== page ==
Michael Pollan’s unmatched ability to draw lines of connection between our everyday experiences - whether eating, gardening, or building - and the natural world has been the basis for the popular success of his many works of nonfiction, including the genre-defining best sellers The Botany of Desire, The Omnivore’s Dilemma, and In Defense of Food. With this updated edition of his earlier book, A Place of My Own, listeners can revisit the inspired, intelligent, and often hilarious story of Pollan’s realization of a room of his own—a small, wooden hut, his “shelter for daydreams” — built with his admittedly unhandy hands. Inspired by both Thoreau and Mr. Blandings, A Place of My Own not only works to convey the history and meaning of all human building, it also marks the connections between our bodies, our minds, and the natural world.
©2010 Michael Pollan (P)2010 Brilliance Audio, Inc.
"[A]n inspired meditation on the complex relationship between space, the human body, and the human spirit.” (Francine du Plessix Gray)
It would be nice if Michael Pollan would narrate the rest of his books. Scott Brick's voice to me just doesn't suit Pollan's writing. I love his use of language, and also how he goes into detail about his research of every issue. A very interesting listen even if you have no desire to build anything of your own.
I hate to put a lower review, because Pollan is a fabulous writer, researcher, storyteller. It's only because this book (along with Second Nature) is completely different from his books The Omnivore's Dilemma, In Defense of Food, and Botany of Desire. The latter three, I devoured (pun intended), but I couldn't get through much of this one or Second Nature. They're terrific, if you like slow meditative autobiographical stories, but that's not my kind of thing.
This book is a wonderful journey for the mind and through Michael Pollan's building adventure. I particularly love Pollan's ability to approach theoretical concepts in a way that actually makes the process interesting and fun, it's like what they wanted to teach you at university (in a BA program) but were usually unable to achieve. Pollan brings the wishy-washy ponce that is architectural theory and sheds light on the primal and emotional aspects that make the art a tangible concept when understanding one's feelings about a space or the importance of dwellings.
It is like an academic text on the philosophy behind architectural theory, but much more fun.
Himself, but I particularly liked the way Pollan wrote about Joe. Not for the gun-control, conspiracy-theorist aspect but for the way Pollan described the depths beneath the blunt handyman exterior and what I see as a yearning for knowledge without the benefits of a background focused on education or skeptical research and critical thinking. I see much of this in my own renovation tradesmen.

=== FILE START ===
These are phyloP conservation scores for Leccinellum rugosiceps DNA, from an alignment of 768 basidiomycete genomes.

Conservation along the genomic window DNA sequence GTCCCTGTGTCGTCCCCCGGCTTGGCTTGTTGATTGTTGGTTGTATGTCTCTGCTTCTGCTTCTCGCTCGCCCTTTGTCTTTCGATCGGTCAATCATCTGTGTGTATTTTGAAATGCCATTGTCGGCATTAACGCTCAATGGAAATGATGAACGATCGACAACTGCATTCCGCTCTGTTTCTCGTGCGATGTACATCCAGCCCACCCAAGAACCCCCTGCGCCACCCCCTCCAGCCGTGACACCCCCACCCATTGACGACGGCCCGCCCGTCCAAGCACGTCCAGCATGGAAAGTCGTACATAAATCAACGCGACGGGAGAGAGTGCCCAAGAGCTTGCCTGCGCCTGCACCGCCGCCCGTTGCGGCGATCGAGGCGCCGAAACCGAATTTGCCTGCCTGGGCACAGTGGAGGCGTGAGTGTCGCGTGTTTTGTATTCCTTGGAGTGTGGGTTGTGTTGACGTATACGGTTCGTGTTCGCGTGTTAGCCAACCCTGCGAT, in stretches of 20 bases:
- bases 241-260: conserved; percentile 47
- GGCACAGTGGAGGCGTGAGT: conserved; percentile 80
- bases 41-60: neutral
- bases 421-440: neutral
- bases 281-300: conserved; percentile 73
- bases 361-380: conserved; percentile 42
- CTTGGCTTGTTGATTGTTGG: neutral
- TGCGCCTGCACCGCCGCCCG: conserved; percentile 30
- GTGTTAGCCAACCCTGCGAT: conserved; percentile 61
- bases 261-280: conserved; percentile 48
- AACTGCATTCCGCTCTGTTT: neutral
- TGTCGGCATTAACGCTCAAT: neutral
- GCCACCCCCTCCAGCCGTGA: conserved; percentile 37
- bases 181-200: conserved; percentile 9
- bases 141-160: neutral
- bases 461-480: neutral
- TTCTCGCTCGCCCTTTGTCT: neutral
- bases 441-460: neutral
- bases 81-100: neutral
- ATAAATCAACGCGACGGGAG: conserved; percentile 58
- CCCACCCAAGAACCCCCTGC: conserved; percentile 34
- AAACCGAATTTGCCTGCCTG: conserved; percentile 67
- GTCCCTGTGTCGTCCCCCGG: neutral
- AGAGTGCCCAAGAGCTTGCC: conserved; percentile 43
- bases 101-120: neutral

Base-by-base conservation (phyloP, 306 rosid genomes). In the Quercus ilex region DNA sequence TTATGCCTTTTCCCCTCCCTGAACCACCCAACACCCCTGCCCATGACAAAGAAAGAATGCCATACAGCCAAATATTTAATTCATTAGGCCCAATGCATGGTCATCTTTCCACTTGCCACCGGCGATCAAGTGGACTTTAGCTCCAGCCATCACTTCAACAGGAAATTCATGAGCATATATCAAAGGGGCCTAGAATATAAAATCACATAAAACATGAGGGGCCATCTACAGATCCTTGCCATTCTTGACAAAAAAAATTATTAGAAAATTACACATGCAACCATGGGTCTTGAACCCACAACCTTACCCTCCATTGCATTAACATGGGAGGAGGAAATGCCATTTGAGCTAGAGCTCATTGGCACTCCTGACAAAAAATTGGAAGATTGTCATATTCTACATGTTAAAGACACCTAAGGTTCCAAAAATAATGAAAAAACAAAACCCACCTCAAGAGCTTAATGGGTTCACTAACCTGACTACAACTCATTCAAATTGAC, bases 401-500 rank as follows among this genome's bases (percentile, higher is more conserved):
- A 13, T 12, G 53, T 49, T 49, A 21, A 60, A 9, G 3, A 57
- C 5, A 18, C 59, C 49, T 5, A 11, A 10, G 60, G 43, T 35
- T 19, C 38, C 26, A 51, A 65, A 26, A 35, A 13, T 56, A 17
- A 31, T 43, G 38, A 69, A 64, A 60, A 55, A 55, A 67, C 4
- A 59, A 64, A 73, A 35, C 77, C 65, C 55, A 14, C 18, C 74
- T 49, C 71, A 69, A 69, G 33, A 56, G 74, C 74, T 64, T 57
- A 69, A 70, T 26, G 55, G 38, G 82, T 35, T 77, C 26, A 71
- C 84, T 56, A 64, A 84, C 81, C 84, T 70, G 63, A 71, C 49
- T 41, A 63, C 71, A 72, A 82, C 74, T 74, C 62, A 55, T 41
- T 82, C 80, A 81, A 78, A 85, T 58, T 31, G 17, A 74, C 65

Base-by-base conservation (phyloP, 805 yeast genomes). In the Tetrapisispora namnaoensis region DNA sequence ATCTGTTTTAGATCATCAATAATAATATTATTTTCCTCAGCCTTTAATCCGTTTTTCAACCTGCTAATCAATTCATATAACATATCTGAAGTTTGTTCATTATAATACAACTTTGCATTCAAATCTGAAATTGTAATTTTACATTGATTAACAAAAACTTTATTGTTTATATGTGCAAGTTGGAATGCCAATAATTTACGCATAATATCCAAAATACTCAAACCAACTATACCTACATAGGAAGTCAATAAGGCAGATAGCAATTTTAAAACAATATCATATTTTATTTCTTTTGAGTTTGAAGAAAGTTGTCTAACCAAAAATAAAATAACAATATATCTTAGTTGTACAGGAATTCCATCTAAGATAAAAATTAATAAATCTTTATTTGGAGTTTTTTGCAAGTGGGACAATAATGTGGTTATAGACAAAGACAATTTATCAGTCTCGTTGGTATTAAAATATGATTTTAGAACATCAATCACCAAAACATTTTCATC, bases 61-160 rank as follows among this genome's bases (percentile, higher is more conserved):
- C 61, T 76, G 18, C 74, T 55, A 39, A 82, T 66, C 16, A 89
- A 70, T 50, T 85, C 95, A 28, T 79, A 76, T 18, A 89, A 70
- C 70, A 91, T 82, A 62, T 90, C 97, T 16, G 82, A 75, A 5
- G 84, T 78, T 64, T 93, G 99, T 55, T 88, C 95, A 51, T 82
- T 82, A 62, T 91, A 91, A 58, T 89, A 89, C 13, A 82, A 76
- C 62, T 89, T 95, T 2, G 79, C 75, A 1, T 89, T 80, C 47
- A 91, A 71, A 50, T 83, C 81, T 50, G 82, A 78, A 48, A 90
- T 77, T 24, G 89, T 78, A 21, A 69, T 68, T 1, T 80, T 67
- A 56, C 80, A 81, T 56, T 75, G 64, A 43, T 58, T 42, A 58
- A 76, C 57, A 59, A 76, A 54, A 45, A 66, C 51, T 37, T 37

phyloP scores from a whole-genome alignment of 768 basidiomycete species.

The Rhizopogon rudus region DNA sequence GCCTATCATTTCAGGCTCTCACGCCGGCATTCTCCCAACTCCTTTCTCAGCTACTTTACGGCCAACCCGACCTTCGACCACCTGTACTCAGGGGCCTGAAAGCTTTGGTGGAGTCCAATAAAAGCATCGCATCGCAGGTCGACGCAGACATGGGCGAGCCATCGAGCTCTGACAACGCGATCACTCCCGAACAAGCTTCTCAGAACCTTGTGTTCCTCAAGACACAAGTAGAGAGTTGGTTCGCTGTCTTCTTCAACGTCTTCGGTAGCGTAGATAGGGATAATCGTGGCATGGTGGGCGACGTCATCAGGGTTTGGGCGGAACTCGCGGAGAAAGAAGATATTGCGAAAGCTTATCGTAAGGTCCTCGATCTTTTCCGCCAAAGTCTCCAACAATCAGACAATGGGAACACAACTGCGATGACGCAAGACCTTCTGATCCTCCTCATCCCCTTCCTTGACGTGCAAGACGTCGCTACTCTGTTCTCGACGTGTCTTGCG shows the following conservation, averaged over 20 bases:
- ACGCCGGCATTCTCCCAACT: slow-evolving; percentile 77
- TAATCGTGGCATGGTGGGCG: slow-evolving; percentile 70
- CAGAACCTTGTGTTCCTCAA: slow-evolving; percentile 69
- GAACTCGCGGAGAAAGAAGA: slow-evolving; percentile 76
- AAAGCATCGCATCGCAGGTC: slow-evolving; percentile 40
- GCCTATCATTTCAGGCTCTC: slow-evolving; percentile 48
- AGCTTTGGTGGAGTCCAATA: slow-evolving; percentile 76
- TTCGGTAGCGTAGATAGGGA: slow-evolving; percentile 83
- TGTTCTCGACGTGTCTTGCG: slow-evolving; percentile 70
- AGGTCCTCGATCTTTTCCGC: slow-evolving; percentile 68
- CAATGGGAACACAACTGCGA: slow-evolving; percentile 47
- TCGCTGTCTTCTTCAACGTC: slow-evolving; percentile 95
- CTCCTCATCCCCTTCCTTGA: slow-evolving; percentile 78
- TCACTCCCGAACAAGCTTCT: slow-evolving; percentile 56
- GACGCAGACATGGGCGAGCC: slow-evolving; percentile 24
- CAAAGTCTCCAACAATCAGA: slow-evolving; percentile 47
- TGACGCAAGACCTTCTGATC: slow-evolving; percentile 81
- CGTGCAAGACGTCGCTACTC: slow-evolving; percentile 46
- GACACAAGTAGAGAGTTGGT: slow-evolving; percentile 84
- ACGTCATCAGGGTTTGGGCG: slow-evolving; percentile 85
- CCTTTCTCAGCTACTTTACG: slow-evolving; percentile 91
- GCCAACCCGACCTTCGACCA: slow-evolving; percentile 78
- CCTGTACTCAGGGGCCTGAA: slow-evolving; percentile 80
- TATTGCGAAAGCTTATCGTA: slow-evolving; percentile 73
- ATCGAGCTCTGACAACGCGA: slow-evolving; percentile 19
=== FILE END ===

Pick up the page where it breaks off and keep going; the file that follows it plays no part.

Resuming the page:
I learned about balloon framing! I now look at pine forests and housing estates in a completely new way! Also: the value of meandering garden paths to my studio (which presupposes one has a phone line in the studio or else an answering machine in the house), a better understanding of shingles, sympathy for builders in cold areas dealing with the ravages of frost, an eye tuned to nostalgia in postmodern architecture, appreciation for a well sealed roof, and satisfying smugness for my solid stone country house and renewed awe for the previous owner who built it (and the garden studio) who did it mainly by 'feel'.
I wonder if Michael ever used his daybed or if it just ended up as another horizontal place to put piles of documents and books?
I could not universally recommend this book; however, I would definitely recommend it to friends interested in building. Michael is a good writer and packs in a lot of history and evolution of buildings into his personal story. On occasion, I just could not relate to Michael's experience because his portrayal of himself as an average guy didn't ring true. Most average guys cannot afford to hire an architect and builder to fulfill their dream of a cabin dedicated to writing on the back of their Connecticut property using special lumber. Michael should be commended for co-bulding along side the contractor but this the tale of a privileged man not a regular Joe.
I probably would not have finished the book if I read it myself. Having the author read it, made the long descriptions more palable.
The author writes very well, but the (audio) book reminded me of the old saw: I asked what time it was, and he gave me the history of watchmaking. I did not expect Popular Mechanics but I wanted to know more about how his place was built than about the various literary and architectural traditions that informed him while building or after and while writing or perhaps both.
He held my attention most when narrating the generally civil conflict between architect and builder: there was the story for me, and that was both pleasurable and informative.
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